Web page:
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Thursday, 19 July 1906


Senator TRENWITH - If Ave have the Bill

A\'e can take material off the land.


Senator Sir JOSIAH SYMON - As the honorable senator knows, earth is part of the land, but when it is severed, it ceases to be land. Under the law of Eminent Domain, the Government may take a man's personal property - everything he possesses - if the exigencies of the State demand such a step.


Senator McGregor - Why should not the Commonwealth have that power ? Senator Sir JOSIAH SYMON.- I have no objection to the Commonwealth having that power. .But here Ave have a title which imports, even from, the point of view of the jurist in America, that Ave are exhaustively dealing Avith the subject of Eminent Domain, whereas, in reality, Ave are dealing only Avith the acquisition of land. The title is misleading, even to the technical lawyer, and, therefore, must be much more misleadin'g to the uninitiated. I shall. favour an amendment of the kind I have suggested when we reach the Committee stage.


Senator McGregor - When land is taken are not ail improvements and everything on the land also taken ?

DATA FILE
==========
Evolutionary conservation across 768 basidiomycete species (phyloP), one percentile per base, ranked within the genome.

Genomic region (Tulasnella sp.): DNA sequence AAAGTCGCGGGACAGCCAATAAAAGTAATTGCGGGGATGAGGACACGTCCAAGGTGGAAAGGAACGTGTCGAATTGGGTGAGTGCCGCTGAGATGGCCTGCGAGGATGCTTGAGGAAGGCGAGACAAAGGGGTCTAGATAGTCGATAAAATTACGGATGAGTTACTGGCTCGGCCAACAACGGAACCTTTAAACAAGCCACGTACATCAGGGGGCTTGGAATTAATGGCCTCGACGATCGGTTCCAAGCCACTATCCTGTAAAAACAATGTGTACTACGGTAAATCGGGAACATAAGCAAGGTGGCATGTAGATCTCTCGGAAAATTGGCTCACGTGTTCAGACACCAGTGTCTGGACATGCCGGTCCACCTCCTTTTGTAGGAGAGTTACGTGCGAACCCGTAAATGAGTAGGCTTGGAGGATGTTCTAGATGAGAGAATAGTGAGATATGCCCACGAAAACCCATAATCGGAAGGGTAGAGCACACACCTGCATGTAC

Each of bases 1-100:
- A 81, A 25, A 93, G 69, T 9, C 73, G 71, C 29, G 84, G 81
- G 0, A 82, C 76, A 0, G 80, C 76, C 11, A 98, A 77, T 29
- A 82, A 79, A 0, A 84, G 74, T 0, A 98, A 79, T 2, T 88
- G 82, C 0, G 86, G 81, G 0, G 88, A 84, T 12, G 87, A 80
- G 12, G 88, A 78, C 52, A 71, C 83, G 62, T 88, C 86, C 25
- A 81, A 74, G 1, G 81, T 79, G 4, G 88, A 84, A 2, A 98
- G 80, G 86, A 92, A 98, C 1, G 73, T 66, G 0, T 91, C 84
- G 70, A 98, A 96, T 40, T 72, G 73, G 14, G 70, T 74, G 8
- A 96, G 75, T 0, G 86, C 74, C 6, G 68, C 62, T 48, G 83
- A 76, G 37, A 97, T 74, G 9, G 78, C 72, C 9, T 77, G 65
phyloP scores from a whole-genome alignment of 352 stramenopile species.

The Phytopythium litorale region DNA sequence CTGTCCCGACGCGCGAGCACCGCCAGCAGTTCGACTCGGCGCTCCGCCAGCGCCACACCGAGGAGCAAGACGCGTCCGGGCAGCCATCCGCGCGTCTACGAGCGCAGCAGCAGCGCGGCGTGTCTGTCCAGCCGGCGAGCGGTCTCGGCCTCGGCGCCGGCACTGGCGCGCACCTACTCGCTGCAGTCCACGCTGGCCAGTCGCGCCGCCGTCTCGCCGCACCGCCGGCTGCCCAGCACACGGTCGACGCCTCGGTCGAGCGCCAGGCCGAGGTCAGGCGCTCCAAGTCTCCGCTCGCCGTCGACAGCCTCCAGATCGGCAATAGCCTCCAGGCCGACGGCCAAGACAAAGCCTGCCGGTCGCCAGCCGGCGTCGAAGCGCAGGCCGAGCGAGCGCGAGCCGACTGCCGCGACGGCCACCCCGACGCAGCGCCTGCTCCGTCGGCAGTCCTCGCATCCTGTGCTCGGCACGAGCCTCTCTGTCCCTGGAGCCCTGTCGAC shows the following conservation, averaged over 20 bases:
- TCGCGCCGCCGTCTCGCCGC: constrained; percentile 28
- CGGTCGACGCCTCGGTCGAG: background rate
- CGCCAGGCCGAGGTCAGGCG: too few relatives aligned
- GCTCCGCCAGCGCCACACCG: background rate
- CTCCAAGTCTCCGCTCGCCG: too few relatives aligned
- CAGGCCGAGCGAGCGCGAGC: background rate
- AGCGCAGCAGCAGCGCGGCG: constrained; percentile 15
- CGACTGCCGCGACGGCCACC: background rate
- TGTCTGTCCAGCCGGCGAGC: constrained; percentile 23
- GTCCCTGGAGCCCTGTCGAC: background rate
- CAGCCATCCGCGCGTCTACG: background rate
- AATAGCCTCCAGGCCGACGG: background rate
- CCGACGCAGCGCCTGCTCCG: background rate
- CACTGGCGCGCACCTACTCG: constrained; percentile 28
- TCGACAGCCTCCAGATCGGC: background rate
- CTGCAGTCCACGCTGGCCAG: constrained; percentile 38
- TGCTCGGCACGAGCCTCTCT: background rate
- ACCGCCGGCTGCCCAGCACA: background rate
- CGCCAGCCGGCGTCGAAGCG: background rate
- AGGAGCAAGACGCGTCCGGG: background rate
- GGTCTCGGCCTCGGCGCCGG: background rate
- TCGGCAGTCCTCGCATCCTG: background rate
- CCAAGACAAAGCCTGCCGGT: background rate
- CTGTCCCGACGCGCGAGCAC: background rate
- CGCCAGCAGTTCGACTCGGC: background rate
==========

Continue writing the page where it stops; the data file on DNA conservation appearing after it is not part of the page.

Senator Sir JOSIAH SYMON - They are part of the land ; whatever is affixed to the freehold is part of the land. But if there were 1,000 bushels of wheat in a bam, this Bill would not enable the Government to take; that wheat. Under the American law of Eminent Domain, however, the Government, in case of public necessity, could take that wheat as well as the land. The law of Eminent Domain is altogether inapplicable in Australia, where the inherent right lies in the Crown ; and the reason it was imported into the United States was, in the absence of the sovereign, to attribute the power to the sovereign people- I should also add, for the information of honorable senators, that even in America the law of Eminent Domain has only become a subject of treatises, and so forth, within the last twenty or twenty-five years. It is not an expression known in our law, and it would be better for us not to use outside terms unless for very excellent reasons. There are three aspects of the Bill which, it seems to me, require the consideration of honorable senators. First, the Bill combines the power to take land with the machinery necessary to the taking. The present Act was similarly drawn ; and it is worth discussing whether it is- desirable to continue the system. Secondly, the Bill provides for the compulsory taking of Crown lands from the States ; and. thirdly, it provides for the taking of land from private individuals. It is a pity, in my opinion, that we have not followed the example of England where there is the Land Clauses Consolidation (Act; - one of the (best [drawn Acts ever placed on any statute-book. It is confined entirely to the machinery for acquiring land. In England the power to take lands is, of course, conferred and regulated 'by special Acts; and the great advantage of that method is that Parliament never loses control of the talking of land, or of the public purposes for which it is to be taken. Under this Bill, the power of taking land is sought to be conferred, so that unless Parliament interferes after the notification is published in the Gazette, or, if Parliament is not sitting, within fourteen days after it meets, there is no direct control by Parliament of the public purpose for which the land is to be acquired. I submit for serious consider.ation the fact that under the Bill the power of the Commonwealth to take land may be construed to confer that power on any delegated authority. In England, the power all emanates from the sovereign, as the theoretical source, and is conferred by special Acts on companies, and public -bodies ; and the same power might be conferred under this Bil] in cases where the Commonwealth Parliament deals with company law. It may be unnecessary to confer the power by any special Act, if under this Bill, when it becomes law, the authority given to the Commonwealth is construed to include an authority delegated to certain persons or bodies. It would have been very desirable if the Bill were confined entirely to machinery and made a Commonwealth Lands, Clauses Consolidation Act. The power to take land for public purposes, such as railways and so forth, would then be conferred by special Act; but the moment the special Act was passed the machinery Act would come into play. It would be much better for the Common- wealth, and the law would be much more easily understood if that plan were adopted. It would be a pity if the Bill, with all the machinery embodied, were to be construed as not applicable to delegated bodies, but confined merely to the taking of land by the Commonwealth for Commonwealth purposes. Of course, the Bill might be recast, and, in my opinion, time would be well spent with that object, so that the power to take land might be eliminated, to be specifically conferred, in every instance, by the assent of the Legislature.